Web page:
Directed by Mel Brooks
The United States of America
Dr. Charles Montague: Enjoy yourself, for God's sake! Get your mind off the Wentworth murder... Accident! Accident!
I'm not entirely sure how to begin this review for one of my favorite comedies. I suppose I could tell you that it is directed by one of the funniest men to ever sit in a director's chair, Mel Brooks, and that it is a parody of one of the greatest directors who ever lived, Alfred Hitchcock. But that wouldn't do it justice. Mel Brooks was more than just a director of funny films. In 1974, his one-two cinematic punch of Blazing Saddles and Young Frankenstein literally changed the way comedy was approached in the movie industry. His first film, The Producers, originated as a hit movie, morphed into a Broadway musical (which holds the record for the most Tony Award wins: 12), and then once again into another movie with the musical's cast! And let's not even get into Hitchcock. Anybody who has taken a casual look at the reviews in this site knows what my opinions are on the Master himself. So, I guess the best way to introduce this film would be to recite its tagline when it was first released: The Master of Comedy takes on The Master of Suspense!
And Brooks certainly is a master of comedy. I would also be so bold as to say that he is one of comedy's greatest auteurs. His style is simple: take a film genre, and parody every aspect of it. When an audience goes into a movie by Mel Brooks, they know exactly what they are going to see. Blazing Saddles, well, it is obviously a Western. Young Frankenstein, horror. Silent Movie, well...you get my point. Once Brooks has established his genre, he goes to work on it with a fervor. I have noticed that in several of his films, the plots are just a means for further satire. For example, I believe that the plot for High Anxiety was created for the sole purpose of including as many Hitchcockian set pieces as possible. You want to parody Vertigo, well, put the characters in a really tall hotel. You want to parody The Birds, place him in a park. You want an opportunity to investigate all the sick, demented, and deranged characters that populated Hitchcock's films, make the main character a psychologist.
And that is exactly what Brooks did. Brooks plays (in his first speaking role in one of his own movies) a Dr. Richard Thorndyke who travels to Los Angeles so he can become the new administrator of the Psychoneurotic Institute for the Very, Very Nervous. What luck! With an insane asylum as a setting, we can parody Spellbound! The institute needs a consultant, so make him a walking German stereotype like Professor Gustav Lindt from Torn Curtain. They have a session where Thorndyke is placed under hypnosis by Professor Lindt. A-ha! Now we can have a parody of The Ring by making Thorndyke get in a mental boxing match with Lindt while they pry into his subconscious. And let's not forget the great climax! A chase scene up an old tower! If you don't understand that reference, then you need to brush up on your Hitchcock. I think you can probably see what I am getting at concerning the logic behind Brooks' method.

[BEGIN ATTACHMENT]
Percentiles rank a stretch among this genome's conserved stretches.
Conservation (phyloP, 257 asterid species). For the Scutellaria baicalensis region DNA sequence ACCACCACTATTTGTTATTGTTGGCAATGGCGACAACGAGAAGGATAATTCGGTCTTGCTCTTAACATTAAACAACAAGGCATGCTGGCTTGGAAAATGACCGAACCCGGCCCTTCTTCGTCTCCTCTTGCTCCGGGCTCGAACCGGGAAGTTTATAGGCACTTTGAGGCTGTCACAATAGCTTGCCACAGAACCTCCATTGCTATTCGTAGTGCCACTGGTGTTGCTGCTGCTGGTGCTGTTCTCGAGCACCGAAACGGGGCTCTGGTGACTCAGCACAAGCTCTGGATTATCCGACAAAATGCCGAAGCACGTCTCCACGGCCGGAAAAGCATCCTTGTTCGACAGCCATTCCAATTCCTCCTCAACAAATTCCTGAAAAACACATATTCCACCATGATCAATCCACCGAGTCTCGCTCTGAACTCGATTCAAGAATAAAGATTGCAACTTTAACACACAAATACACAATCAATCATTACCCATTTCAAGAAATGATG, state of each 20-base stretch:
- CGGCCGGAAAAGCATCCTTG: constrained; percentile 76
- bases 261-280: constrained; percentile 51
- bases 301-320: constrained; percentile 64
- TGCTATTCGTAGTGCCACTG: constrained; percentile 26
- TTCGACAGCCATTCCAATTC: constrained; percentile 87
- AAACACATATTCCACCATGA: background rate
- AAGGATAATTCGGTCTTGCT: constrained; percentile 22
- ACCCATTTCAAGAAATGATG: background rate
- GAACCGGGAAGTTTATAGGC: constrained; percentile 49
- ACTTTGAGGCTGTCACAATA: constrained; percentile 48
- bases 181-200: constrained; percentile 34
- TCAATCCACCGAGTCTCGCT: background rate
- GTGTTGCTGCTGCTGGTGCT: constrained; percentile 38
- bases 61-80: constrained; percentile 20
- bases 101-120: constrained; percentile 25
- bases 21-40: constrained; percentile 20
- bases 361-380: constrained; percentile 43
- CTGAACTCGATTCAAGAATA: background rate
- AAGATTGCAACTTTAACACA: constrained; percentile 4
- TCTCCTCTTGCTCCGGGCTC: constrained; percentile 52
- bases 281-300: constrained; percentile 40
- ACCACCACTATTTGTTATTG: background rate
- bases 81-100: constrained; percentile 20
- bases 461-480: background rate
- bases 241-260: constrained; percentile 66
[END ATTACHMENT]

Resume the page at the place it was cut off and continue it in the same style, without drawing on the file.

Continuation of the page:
But it works well. Of course, all the major Hitchcock films are gleefully skewered. Thorndyke is afraid of heights, he gets attacked by bird droppings, he even gets attacked by a frustrated bellhop delivering a newspaper while in the shower (with a delicious cameo by Barry Levinson, who would go on to direct The Rain Man)! But I find that this film is more than just a collection of satirical set pieces. It shows an endearing love Hitchcock. Not only are his movies parodied; Hitchcock's camera movements are mimicked, his musical scores quoted, and even the actors' performances are modeled after prominent characters from his movies. Many of the references are subtle. So subtle that they can be missed, or even outright ignored by audiences.
Take for instance, the scene where Nurse Diesel (a parody of Nurse Ratched from One Flew Over the Cuckoo's Nest) and Dr. Montague (played by Brooks regular Harvey Korman) sit at a table and have tea. They are the antagonists, and during this conversation they continue to scheme against the main characters. Brooks chose to shoot the scene from beneath the glass table that they were drinking at. However, Diesel and Montague keep putting down their cups and bowls directly on top of where the camera was positioned. Frustratingly, the camera moves a bit to the side for a better view of the actors. But it is to no avail. They put down the plates on top of it! This continues for the entire conversation as the schemers remain completely oblivious to the camera's struggles. A regular film goer would probably write this off as another Brooks joke, but it is in fact a reference to The Lodger: A Story of the London Fog (1927) the third movie that Hitchcock ever made!
How many people, even Hitchcock fans, can say that they have seen The Lodger: A Story of the London Fog, or even heard of it? Well, Brooks did. A real Hitchcock aficionado will be floored by all the subtle references hidden all throughout this movie. It proves that Brooks was willing to go to great lengths to prove his love for Hitchcock. And indeed, there is a great energy running all throughout the movie. I absolutely refuse to tell you anything more about the movie's plot, because to tell you anything could result in ruining one of Brooks' jokes. And that is what High Anxiety is: a joke, layered on top of a parody, and covered in satire.
But that leaves one important question: what did Hitchcock think of the movie? Well, Brooks gave Hitchcock a private preview of the film. After it was over, Hitchcock left without saying a word. The next morning, Brooks received a bottle of champagne from Hitchcock. He apparently knew that Brooks was a wine lover. Considering how Brooks had proved himself to be a man of subtle nuance, that was probably all the thanks that he could have ever wanted. I'll drink to that, too.